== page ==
The Letters of H. P. Blavatsky to A. P. Sinnett
Theosophical University Press Online Edition

Letter No. 85

{Wurzburg, March 17, 18}

Strictly PRIVATE and CONFIDENTIAL

to be neither read to Typhon-Bibiche, nor printed in The Times, not even whispered to Fanny A. — the theosophica-Ethical Urn with the two chela-handles.

MY DEAR SIR PERCY,

The die is cast, and my canoe launched on the waters of the "Wandering Jew" again. The Countess leaves here on the 28th of this month, having sacrificed the Gebhards, her relative's visit etc. for me — may her Karma reward her. Now to stop alone I neither fear nor care — save that in case of my quick exit I leave all my papers to the tender mercies of the enemy, and my body to the sacrilegious interference of some d---d priest. But I cannot and will not stop here for another reason. The only acquaintance and friend (to a degree) here, Miss Hoffman — is mortally scared — an old spinster-like nervousness — through the kind efforts of Sellin. This theosophob of Hamburg has a friend here, some Sanskrit scholar who has a correspondent in India. And that correspondent wrote to him about me everything I suppose, that malice and gossip could suggest. In short I am in the position here of Gretchen after her faux pas with Faust, all the old mother gossips beginning to promenade under my windows already and looking in (mystery lending a charm to my incognito for them); and very soon I will, if I stop here, receive news about my "three children" through the window-panes and the latest intelligence about some infamy in the Spy or felon-business, performed by me in India, America or the North-Pole. I have enough of all this.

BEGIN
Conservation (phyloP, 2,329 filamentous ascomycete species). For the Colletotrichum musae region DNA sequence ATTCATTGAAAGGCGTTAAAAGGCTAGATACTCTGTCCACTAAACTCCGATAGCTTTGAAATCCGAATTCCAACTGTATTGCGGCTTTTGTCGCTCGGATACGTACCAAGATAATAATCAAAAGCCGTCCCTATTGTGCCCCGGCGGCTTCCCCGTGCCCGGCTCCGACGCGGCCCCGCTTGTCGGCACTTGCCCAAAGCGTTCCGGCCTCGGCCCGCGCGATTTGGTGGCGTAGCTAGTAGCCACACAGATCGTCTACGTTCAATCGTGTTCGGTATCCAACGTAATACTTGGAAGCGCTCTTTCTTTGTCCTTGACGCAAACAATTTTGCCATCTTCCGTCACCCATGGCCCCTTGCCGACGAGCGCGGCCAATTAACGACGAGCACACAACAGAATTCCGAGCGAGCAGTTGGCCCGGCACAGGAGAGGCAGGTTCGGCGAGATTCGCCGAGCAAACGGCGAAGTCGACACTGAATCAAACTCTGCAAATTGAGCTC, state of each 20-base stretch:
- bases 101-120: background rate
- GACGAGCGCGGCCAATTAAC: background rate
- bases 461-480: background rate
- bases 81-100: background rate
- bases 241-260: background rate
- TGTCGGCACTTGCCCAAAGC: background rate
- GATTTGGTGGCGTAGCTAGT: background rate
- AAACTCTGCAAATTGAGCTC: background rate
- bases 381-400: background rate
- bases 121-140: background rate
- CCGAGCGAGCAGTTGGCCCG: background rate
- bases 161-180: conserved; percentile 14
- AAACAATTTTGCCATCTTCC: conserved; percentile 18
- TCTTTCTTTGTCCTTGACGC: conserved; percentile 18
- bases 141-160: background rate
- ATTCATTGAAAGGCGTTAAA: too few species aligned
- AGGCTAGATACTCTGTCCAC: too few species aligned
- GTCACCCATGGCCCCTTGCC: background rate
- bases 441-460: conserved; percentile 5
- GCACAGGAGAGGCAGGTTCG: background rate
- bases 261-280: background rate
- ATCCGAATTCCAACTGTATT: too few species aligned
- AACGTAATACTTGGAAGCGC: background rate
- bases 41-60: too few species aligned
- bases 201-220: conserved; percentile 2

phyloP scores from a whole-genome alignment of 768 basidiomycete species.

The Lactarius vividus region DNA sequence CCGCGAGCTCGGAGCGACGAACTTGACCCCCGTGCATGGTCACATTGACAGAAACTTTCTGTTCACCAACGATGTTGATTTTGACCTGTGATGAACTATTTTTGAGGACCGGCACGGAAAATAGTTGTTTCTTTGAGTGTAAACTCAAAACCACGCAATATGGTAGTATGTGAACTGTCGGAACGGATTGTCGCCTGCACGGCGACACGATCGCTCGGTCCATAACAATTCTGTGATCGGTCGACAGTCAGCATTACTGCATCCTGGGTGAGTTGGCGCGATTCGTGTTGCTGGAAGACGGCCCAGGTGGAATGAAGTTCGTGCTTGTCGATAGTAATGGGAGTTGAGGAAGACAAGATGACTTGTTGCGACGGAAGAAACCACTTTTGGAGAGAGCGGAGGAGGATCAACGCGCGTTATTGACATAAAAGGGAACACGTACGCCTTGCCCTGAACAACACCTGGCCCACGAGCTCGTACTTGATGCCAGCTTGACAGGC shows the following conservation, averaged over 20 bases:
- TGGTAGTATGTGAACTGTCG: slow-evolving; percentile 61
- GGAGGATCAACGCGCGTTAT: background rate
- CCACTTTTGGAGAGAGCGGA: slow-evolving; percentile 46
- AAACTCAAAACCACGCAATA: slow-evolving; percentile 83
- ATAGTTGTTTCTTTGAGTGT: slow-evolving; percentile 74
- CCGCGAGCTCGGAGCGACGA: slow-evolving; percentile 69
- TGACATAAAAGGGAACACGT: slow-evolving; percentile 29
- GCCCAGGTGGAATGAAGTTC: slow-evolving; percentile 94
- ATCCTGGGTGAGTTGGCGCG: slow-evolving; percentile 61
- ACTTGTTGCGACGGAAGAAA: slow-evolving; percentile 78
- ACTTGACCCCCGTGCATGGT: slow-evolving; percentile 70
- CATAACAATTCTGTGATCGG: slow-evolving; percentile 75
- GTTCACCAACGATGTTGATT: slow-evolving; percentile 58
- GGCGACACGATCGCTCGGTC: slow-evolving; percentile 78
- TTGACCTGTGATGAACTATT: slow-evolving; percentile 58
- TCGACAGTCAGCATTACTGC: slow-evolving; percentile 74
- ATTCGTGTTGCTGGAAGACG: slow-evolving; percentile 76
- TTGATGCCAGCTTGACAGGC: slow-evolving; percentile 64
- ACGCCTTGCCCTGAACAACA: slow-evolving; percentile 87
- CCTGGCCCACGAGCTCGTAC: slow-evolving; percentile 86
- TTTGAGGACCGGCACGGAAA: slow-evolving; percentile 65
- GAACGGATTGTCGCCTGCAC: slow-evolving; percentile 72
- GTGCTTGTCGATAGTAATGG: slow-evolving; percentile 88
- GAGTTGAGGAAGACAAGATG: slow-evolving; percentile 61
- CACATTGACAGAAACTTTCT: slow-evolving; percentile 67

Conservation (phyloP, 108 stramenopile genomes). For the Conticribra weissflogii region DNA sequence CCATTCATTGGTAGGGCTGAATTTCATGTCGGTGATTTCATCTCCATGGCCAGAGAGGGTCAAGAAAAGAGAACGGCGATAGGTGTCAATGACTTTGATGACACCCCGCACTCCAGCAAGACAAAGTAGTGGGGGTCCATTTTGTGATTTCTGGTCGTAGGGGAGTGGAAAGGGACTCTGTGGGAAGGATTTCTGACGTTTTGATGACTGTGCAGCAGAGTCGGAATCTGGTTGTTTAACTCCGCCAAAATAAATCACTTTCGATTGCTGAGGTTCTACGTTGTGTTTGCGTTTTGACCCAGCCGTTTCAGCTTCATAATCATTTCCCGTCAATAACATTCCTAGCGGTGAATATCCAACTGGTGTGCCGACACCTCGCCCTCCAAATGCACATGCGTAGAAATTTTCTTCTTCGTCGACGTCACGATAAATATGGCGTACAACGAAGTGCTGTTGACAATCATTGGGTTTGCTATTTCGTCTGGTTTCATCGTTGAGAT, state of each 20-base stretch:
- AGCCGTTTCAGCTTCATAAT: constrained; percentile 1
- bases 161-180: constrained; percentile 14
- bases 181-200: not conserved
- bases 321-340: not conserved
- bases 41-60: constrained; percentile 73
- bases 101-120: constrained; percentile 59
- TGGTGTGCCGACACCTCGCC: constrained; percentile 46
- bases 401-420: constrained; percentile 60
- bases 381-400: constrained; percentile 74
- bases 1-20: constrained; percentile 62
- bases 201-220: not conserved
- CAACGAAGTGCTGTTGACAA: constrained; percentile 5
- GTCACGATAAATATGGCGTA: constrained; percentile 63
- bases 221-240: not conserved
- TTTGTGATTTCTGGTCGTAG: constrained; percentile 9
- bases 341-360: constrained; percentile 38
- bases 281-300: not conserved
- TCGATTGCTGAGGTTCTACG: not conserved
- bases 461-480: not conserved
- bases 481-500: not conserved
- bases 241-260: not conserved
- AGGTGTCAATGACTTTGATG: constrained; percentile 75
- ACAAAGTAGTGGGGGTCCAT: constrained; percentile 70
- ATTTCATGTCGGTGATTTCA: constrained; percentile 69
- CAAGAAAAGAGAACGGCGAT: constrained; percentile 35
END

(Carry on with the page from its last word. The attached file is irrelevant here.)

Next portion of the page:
Now the die is indeed cast. Even Mlle. Hoffmann will desert me, if I stop, and then I go. The Countess will pack up for me my goods and chattels, books and frying pans before she goes. I pay here till the 15th of April, and between April 1 and the 15th I am on my exodus to Ostend, with an option to choose between three or four old towns around at an hour or two distance if I find the place too cold for me. In Ostend, if I can only find a comfortable warm lodging I settle and stop there till we can realise the "chum" dream in England. Ostend by Dover is only four or five hours from London. If anything happens, Louise can always telegraph to you and one of you come to my rescue. Is it all right? Don't say no, unless you can suggest something still nearer and better. I would have preferred France — but there, the female Typhon can get hold of me and bring a law-suit for defamation, and poison my rest once more. Belgium is a securer place. Now please answer this quick and do not breathe a word to any one till I am settled. O lovely, peaceful old age! To have to play at the wandering Jew, to hide like a culprit, a felon, because — well because I have done my duty.

Greetings to the household. Have you received my cheque of 262 dollars? Can you do it? I will need the change badly. If Mrs. S. has any stamps on hand let her send them and close the accounts, and if not let her keep them and shut up shop the same.

Yours lovingly in pitch and tar,
H. P. B.


Letter 86

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